Building without planning permission: What you need to know

From converting a flat roof into a peak to creating a bespoke conservatory on the side of your home, there are numerous factors to take into account.  However, the chances are high that you are also curious to learn whether or not planning permission is required.  Let’s take a look at when building without planning permission may be acceptable as well as what you risk if you do not speak with the authorities in advance. 

Can You Build Without Permission?

The simplest answer here is that for most large construction projects, you will need some type of permission.  While you can indeed choose to initiate a build without planning permission, you will obviously risk hefty fines and similar penalties.  However, a slight loophole exists.  Assuming that no action is taken by the town council within four years of the completion date, you will not be penalised.  However, the simple fact of the matter is that this is too much of a risk to take.  So, let’s look at some relevant stipulations if you wish to remain on the right side of the law. 

When Can You Legally Build Without Planning Permission?

The notion of “permitted developments” will go a long way towards determining whether or not you need planning permission.  As there are numerous regulations to take into account, it is always wise to consult with the official planning permission website in order to learn more.  Having said this, most extensions or additions to a home are considered to fall into the category of permitted developments.  Here are some common guidelines to take into account:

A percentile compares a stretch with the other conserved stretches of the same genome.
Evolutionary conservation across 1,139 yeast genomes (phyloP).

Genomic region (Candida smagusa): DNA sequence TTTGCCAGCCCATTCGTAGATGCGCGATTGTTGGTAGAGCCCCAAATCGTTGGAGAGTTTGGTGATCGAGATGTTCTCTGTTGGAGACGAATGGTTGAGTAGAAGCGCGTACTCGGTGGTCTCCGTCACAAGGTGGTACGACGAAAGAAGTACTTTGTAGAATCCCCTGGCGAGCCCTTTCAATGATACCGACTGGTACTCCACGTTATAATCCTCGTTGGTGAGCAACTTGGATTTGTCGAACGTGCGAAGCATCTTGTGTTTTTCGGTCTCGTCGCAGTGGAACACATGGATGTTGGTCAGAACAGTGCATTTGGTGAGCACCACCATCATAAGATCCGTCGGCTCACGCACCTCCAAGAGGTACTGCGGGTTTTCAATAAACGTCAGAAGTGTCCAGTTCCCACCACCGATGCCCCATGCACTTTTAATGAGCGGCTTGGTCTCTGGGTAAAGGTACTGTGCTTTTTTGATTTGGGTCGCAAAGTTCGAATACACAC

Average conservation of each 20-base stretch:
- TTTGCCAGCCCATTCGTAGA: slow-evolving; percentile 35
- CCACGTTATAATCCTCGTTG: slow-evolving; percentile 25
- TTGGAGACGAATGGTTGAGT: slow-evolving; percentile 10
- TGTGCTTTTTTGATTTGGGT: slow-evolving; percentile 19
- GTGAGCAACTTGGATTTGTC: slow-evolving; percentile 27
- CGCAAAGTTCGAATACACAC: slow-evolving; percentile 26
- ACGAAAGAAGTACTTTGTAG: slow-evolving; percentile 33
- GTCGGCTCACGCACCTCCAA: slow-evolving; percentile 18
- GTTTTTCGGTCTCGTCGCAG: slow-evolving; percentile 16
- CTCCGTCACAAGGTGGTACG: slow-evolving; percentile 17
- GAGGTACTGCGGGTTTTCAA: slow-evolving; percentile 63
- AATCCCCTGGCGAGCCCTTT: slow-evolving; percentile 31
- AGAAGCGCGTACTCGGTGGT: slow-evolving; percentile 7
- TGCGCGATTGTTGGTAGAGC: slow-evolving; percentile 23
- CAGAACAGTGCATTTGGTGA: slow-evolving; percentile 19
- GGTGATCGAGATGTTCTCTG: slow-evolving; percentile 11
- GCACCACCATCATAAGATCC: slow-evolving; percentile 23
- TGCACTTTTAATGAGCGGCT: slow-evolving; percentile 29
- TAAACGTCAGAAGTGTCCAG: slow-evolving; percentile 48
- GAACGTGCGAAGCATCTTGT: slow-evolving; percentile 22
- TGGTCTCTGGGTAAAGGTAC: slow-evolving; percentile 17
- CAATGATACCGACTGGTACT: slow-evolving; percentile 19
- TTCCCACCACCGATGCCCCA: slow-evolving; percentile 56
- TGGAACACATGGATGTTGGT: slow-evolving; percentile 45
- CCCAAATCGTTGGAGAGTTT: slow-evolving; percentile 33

• The extension occupies no more than half of the land surrounding the original house.
  • The height of the extension does not exceed the height of the original roof of your home.
  • The height of the extension does not exceed four metres.
  • The extension in question does not notably deviate from the appearance of the existing structure.

Please keep in mind that while conservatories generally follow the rules outlined above, flats and maisonettes tend to be a bit more restricted in terms of the associated allowances.

What About Sheds and Garages?

You will be pleased to know that you are normally not required to obtain any type of planning permission when constructing sheds and garages. However, we need to point out two stipulations here.  The first involves the previous height limitation of four metres that was outlined in the last section.  Additionally, any type of outbuilding (once again) cannot occupy more than half of the existing land within your property.  

What Type of Work is Considered to be “Minor”?

There are also times when building without planning permission is allowed due to fact that the tasks are not considered to represent major renovations.  Common examples including resurfacing a driveway, upgrading single-glazed windows to double-glazed variants, upgrading an existing door, and making improvements on external walls or repairing a roof.  Still, we need to mention that any period buildings (such as those erected within Victorian or Georgian times) will nearly ALWAYS require some type of permission before such renovations are carried out.  If you are unsure when your home was built, it is a good idea to consult with the UK Land Registry.  If in doubt, be sure to speak with a representative or to research your initial title deed. 

As we can see, there are many instances when planning permission is not required.  It is still wise to err on the side of caution when in doubt.  Please feel free to contact Property Price Advice for further information or if you have additional questions.